Overview

Head lice are a common community problem. An estimated 6 to 12 million infestations occur each year in the United States, most commonly among children ages 3 to 11 years old. Children attending preschool or elementary school, and those who live with them, are the most commonly affected.1

Head lice are not dangerous.1 They do not transmit disease, but they do spread easily, making it a community issue.1 Additionally, despite what you might have heard, head lice often infest people with good hygiene and grooming habits.2,3 Your family, friends or

community may experience head lice. It's important to know some basics, including how to recognize symptoms and what to do if faced with an infestation.

 

What Are Head Lice?

Head lice are tiny, wingless insects that live close to the human scalp. They feed

on human blood.1 An adult louse is the size of a sesame seed. Baby lice, or nymphs, are even smaller. Nits are the tiny, teardrop-shaped lice eggs. They attach to the

hair shaft, often found around the nape of the neck or the ears. Nits can look similar to dandruff, but cannot be easily removed or brushed off.1


NIT

 

Fast Facts

 

•    An estimated 6 to 12 million infestations occur each year among

U.S. children 3 to 11 years of age1

•    Head lice often infest people with good hygiene2,3

•    Head lice move by crawling; they cannot jump or fly1

•    Head lice do not transmit disease, but they do spread easily1

•    If you or your child exhibits signs of an infestation, it is important to talk to your doctor to learn about treatment options


Nymph


How Are Head Lice Spread?


•Head lice move by crawling and cannot jump or fly.1

•Head lice are mostly spread by direct head-to-head contact - for example, during play at home or school, slumber parties, sports activities or camp.1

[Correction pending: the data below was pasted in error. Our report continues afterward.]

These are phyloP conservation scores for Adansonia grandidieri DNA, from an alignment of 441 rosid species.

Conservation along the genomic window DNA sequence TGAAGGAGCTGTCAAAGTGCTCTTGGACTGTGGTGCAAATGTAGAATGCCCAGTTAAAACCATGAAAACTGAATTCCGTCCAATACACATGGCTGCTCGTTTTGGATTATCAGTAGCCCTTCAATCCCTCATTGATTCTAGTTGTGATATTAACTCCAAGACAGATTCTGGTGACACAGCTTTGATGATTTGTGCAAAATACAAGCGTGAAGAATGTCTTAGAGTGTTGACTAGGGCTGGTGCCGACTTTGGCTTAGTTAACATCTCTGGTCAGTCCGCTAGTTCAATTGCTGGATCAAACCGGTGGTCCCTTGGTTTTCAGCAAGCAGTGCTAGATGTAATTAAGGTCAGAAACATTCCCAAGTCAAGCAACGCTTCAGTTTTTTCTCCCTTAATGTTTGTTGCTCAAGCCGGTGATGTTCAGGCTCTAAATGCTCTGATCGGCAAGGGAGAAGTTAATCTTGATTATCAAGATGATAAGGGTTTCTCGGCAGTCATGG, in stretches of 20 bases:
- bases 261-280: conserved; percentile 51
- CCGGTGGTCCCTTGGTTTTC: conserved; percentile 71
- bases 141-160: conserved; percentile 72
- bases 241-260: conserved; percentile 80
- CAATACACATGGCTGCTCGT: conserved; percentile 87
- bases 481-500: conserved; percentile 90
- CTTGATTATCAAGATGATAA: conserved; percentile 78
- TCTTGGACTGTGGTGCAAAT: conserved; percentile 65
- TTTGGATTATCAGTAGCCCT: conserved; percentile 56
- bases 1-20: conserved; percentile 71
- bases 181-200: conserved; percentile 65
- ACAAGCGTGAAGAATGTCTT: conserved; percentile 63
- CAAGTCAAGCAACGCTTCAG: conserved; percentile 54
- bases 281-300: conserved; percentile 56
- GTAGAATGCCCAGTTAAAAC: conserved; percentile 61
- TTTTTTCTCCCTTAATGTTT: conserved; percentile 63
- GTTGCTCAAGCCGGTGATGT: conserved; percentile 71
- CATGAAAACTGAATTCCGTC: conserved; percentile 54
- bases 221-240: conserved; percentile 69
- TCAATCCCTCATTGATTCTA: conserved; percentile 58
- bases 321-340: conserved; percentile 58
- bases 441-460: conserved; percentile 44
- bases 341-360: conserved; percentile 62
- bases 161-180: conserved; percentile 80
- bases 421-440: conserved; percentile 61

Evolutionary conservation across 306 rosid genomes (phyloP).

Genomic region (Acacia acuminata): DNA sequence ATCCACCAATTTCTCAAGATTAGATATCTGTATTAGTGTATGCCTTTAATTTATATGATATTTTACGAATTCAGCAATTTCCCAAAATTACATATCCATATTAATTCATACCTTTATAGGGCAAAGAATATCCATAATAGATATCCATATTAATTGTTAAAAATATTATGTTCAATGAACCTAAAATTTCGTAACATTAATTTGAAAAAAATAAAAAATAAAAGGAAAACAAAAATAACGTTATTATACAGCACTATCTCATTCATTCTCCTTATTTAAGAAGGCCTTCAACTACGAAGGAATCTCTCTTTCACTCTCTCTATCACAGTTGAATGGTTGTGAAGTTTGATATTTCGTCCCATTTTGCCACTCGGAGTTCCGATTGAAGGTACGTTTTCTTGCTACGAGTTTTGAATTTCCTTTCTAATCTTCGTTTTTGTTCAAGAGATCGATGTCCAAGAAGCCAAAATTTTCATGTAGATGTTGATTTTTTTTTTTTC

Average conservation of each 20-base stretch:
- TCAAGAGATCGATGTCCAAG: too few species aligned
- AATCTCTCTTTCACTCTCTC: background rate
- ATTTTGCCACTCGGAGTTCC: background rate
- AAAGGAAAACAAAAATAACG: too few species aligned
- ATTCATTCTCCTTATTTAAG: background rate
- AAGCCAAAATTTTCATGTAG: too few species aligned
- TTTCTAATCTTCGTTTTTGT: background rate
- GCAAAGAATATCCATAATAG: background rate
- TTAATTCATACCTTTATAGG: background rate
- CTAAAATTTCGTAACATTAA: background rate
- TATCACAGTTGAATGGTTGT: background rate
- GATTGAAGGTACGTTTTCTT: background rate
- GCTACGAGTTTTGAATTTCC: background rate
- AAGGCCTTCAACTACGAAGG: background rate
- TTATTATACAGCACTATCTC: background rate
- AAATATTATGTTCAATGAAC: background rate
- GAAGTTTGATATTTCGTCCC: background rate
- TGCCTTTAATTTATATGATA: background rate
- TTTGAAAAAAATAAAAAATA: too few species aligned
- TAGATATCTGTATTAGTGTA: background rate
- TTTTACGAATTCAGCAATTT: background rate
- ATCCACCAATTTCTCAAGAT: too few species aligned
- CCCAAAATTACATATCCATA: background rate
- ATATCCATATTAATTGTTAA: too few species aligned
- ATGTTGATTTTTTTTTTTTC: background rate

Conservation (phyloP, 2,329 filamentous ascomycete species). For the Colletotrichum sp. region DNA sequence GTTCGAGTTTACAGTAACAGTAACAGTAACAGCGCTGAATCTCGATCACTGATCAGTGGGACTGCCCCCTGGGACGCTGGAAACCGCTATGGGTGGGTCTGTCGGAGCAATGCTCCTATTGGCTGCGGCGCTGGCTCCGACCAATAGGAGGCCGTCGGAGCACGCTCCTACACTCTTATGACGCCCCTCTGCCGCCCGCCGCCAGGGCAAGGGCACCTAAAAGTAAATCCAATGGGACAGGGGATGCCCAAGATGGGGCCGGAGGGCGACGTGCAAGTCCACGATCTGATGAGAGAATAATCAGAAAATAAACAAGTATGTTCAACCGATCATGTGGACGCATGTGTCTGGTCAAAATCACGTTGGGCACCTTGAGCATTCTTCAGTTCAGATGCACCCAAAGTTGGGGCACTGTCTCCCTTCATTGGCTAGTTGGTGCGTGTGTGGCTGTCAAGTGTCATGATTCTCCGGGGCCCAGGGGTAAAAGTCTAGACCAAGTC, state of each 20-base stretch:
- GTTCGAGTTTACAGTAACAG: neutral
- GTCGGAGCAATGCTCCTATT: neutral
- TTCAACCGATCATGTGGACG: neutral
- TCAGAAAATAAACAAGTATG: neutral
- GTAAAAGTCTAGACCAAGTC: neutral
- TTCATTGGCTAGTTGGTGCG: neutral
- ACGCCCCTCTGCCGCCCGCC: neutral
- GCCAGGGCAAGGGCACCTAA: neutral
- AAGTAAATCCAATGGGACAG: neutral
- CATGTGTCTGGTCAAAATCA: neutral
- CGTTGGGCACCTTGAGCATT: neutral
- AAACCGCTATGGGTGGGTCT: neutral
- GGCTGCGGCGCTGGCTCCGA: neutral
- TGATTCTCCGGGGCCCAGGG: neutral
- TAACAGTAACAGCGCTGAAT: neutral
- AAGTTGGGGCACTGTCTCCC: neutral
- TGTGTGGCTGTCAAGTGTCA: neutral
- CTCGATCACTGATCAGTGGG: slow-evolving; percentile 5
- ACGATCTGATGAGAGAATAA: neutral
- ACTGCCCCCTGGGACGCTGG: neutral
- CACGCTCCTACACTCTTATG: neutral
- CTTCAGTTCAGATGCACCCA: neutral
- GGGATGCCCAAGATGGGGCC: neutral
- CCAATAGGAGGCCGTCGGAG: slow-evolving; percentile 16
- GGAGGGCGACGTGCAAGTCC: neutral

•It is possible, but not common, to spread head lice by contact with items that

have been in contact with a person with head lice, such as clothing, hats, scarves or coats, or other personal items, such as combs, brushes or towels.1

•Head lice transmission can occur at home, school or in the community.1

 

What Are the Signs & Symptoms of Infestation?

Signs and symptoms of infestation include1:

Tickling feeling on the scalp or in the hair

Itching (caused by the bites of the louse)

Irritability and difficulty sleeping (lice are more active in the dark)

Sores on the head (caused by scratching, which can sometimes become infected)

Finding a live nymph or adult louse on the scalp or in the hair is an indication of an active infestation. They are most commonly found behind the ears and near the neckline at the back of the head.4


 

 

Full-Grown Louse

 

What If My Child Gets Head Lice?

If you suspect your child might have head lice, it's important to talk to a school nurse, pediatrician or family physician

to get appropriate care. There are a number of available treatments, including new prescription treatment options that are safe and do not require nit combing. Other things to consider in selecting and starting treatment include:

•Follow treatment instructions. Using extra amounts or multiple applications of the same medication is not recommended, unless directed by healthcare professional.5

•Resistance to some over-the-counter head lice treatments has been reported. The prevalence of resistance is not known.6,7